But even though Charlie isn’t an A-Lister anymore, she’s still in the world of the acting arts – is that a term? – and she’s spending her time at the Shakespeare Theater where she got her start into acting in the first place. Sometimes it’s good to go back to your roots, remember what made you fall in love with your passion in the first place, and find that flame again when it feels like things aren’t making much sense anymore. I like that she did this, and maybe it didn’t hurt that there’s a potential love interest at play here, even though he is currently an ex lover.

As the synopsis says, and as you’ll be able to see the more you read the novel, Charlie starts to “get her groove back” a la Stella (How Stella Got her Groove Back, anyone?) and that’s exactly what I love about books like this. This makes me want to pull a Stella, pull a Charlie, and find my groove again. It can mean so much, and I feel like it meant so much to Charlie to find that groove and really get back to her love for acting and being in this world again. Away from the politics of Hollywood and all that drama. Having her have that chance to just detox from that life – although maybe there is a little bit of drama in the theater world – was great for her. You can’t have theater without some drama. It is the theater, after all.

What inspired you to write The Summer Set?

I’ve always loved the film/TV/theater/music universe. I started out writing for entertainment magazines—Us Weekly, Premiere—and those jobs were incredible and offered me this amazing glimpse into that celebrity world with all of its ups and downs and drama and excitement. I’m an arts girl so I think there’s something magical about the way a great show, whether on stage or screen, can transport you or connect with you or seem to understand you. And I think the people who are able to bring those stories to life are fascinating!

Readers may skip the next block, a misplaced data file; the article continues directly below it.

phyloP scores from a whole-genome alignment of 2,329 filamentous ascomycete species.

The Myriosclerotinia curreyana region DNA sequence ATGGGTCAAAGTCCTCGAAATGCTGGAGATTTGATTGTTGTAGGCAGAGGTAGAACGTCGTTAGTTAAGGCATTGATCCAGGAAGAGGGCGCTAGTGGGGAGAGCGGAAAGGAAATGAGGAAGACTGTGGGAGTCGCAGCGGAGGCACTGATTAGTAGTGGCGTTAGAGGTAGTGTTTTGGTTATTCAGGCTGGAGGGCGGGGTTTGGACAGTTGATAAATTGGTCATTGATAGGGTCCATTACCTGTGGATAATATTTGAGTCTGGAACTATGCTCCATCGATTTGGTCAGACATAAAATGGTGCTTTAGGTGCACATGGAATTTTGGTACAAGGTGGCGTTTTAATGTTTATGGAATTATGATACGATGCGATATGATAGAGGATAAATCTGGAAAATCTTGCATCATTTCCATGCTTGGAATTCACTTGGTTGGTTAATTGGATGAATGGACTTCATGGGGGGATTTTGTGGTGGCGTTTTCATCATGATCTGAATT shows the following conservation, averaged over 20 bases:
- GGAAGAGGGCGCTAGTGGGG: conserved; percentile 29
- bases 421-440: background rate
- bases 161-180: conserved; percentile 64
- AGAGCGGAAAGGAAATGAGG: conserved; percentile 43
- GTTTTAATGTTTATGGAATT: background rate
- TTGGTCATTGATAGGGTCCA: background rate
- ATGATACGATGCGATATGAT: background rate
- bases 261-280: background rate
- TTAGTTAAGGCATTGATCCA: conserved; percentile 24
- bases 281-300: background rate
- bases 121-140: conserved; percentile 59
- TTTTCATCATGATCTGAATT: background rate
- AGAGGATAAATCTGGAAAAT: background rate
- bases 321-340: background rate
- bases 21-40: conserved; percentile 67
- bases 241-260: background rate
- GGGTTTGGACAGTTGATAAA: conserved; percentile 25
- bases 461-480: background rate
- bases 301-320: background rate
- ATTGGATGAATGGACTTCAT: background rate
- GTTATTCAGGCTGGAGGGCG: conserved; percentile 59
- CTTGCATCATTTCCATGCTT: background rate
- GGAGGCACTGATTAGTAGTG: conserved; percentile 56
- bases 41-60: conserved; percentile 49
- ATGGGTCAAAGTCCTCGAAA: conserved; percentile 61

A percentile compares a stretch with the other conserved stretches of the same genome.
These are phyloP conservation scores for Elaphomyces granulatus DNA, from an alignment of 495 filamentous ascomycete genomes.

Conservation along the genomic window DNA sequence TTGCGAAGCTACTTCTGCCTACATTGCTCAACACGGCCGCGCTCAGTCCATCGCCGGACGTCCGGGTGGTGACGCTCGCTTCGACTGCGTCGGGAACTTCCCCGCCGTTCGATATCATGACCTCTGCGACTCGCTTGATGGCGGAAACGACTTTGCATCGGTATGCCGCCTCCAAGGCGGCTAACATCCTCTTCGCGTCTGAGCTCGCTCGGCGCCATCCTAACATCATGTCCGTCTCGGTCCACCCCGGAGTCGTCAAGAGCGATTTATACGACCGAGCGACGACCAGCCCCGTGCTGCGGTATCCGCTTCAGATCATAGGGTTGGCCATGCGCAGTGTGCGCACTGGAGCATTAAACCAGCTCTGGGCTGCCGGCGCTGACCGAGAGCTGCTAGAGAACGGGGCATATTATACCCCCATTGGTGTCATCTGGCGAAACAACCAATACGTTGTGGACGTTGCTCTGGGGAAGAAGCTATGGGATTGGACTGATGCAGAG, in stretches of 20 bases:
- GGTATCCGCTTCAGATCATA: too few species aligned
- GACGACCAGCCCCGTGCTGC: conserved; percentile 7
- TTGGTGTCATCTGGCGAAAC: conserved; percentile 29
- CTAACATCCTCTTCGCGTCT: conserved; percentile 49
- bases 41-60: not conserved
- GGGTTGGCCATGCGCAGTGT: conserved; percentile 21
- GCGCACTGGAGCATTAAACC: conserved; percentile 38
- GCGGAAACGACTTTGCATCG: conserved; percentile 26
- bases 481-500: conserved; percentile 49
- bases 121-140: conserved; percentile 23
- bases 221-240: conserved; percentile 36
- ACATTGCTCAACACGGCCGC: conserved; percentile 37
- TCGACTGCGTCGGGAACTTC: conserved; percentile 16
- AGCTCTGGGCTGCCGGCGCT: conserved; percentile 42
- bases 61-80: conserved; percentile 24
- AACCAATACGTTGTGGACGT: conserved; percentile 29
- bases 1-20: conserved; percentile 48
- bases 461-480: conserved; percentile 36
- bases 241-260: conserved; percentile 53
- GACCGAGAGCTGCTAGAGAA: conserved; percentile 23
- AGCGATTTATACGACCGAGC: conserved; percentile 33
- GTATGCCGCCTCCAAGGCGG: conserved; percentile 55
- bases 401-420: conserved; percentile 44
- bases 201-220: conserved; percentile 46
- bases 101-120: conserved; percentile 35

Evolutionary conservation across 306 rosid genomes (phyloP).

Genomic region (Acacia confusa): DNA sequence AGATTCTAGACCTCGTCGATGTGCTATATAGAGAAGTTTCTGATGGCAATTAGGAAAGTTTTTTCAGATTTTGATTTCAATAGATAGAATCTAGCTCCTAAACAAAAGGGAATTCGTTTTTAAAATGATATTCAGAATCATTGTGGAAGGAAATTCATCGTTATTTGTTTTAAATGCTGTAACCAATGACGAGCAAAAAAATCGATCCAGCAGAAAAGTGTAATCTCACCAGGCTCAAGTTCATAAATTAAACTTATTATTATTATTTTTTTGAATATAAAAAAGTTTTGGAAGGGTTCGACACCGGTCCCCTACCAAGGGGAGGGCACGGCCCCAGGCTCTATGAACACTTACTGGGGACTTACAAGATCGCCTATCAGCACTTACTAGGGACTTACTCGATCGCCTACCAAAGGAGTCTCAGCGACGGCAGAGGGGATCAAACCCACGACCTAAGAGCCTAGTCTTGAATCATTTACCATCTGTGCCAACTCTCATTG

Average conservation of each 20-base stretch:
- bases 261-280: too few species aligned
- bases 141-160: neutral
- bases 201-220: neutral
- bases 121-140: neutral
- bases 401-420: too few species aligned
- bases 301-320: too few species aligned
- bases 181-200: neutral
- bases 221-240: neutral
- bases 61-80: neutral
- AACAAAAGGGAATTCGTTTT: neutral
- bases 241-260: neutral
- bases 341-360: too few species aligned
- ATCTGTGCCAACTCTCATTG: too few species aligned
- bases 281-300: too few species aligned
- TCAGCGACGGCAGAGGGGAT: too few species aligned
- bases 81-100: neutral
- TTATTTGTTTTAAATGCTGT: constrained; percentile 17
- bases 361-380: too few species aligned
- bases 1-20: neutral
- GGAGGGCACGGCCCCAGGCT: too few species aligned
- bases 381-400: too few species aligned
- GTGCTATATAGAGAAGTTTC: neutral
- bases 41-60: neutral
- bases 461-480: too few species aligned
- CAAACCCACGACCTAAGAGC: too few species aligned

Let’s talk about your writing, what is your writing process like? Do you follow an outline or do you just see where the story leads you?

 I’m a major outliner! I need to have everything mapped out. I need to know this journey has a destination. I admire writers who can let things unfold as they go—how freeing that must be!—but I’m a planner, it gives me comfort. Although, there are plenty of twists that only present themselves when you’re in the middle of writing so I do always let myself deviate from my outline too, great stuff comes out of that!

How do you decide what kind of journey you want your characters to go on?

That’s a fantastic, huge question! Those first flashes I always have of a novel are of the main character in some sort of inner turmoil. So I tend to know the reason I’m going to be telling their story in the first place, but figuring out how to show it all and get from point A to B to C, takes a lot of mapping out!

Would you ever write YA fantasy novels again?

I love this question! Absolutely, if the right story sparked! I had so much fun writing the Gilded Wings Trilogy, I miss those characters and still think of them and what adventures they might still be having! And I do miss writing magic and superpowers, it was always exciting to get to dream up those elements. So, you never know, I might just have to get back to that! 😉

What projects are you currently working on?

I’m (slooooowly) at work on the next novel! It’s in those early stages but it’s an idea I’ve had for a long time so I’m excited! Wish me luck!!

And there you have it, friends!